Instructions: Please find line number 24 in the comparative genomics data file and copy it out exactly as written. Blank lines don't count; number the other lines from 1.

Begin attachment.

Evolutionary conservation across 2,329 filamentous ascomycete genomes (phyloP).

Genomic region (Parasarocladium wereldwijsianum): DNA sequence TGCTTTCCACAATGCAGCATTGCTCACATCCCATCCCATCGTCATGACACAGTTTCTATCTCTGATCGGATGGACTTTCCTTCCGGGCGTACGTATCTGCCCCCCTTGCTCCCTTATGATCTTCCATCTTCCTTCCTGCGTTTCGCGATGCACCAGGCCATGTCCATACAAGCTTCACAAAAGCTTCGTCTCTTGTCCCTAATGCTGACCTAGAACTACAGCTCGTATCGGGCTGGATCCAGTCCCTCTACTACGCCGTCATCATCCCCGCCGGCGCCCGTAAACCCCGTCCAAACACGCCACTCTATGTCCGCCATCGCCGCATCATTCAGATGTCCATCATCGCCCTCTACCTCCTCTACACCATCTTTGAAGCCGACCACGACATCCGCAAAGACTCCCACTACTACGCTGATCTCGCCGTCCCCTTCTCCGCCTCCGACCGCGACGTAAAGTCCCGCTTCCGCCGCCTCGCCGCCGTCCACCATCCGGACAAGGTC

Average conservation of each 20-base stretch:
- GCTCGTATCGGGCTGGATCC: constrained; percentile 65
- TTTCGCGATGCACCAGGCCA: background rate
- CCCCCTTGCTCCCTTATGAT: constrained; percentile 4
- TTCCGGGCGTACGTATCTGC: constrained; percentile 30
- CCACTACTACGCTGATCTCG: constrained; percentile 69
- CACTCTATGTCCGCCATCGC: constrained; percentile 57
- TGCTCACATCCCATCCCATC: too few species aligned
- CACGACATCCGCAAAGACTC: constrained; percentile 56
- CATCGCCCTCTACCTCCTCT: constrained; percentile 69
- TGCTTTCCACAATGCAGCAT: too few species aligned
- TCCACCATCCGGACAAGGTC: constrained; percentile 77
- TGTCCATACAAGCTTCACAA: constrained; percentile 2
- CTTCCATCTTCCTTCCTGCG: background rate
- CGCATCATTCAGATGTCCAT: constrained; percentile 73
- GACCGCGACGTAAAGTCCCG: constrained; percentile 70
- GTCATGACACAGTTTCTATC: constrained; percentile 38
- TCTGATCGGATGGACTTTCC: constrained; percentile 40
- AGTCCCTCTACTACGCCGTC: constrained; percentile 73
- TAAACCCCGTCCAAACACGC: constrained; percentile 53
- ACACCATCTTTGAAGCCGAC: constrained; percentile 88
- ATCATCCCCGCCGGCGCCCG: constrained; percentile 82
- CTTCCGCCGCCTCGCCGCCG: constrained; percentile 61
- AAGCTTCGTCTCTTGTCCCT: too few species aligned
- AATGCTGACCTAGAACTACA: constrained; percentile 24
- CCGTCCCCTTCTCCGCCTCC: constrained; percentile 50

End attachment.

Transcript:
- ATCATCCCCGCCGGCGCCCG: constrained; percentile 82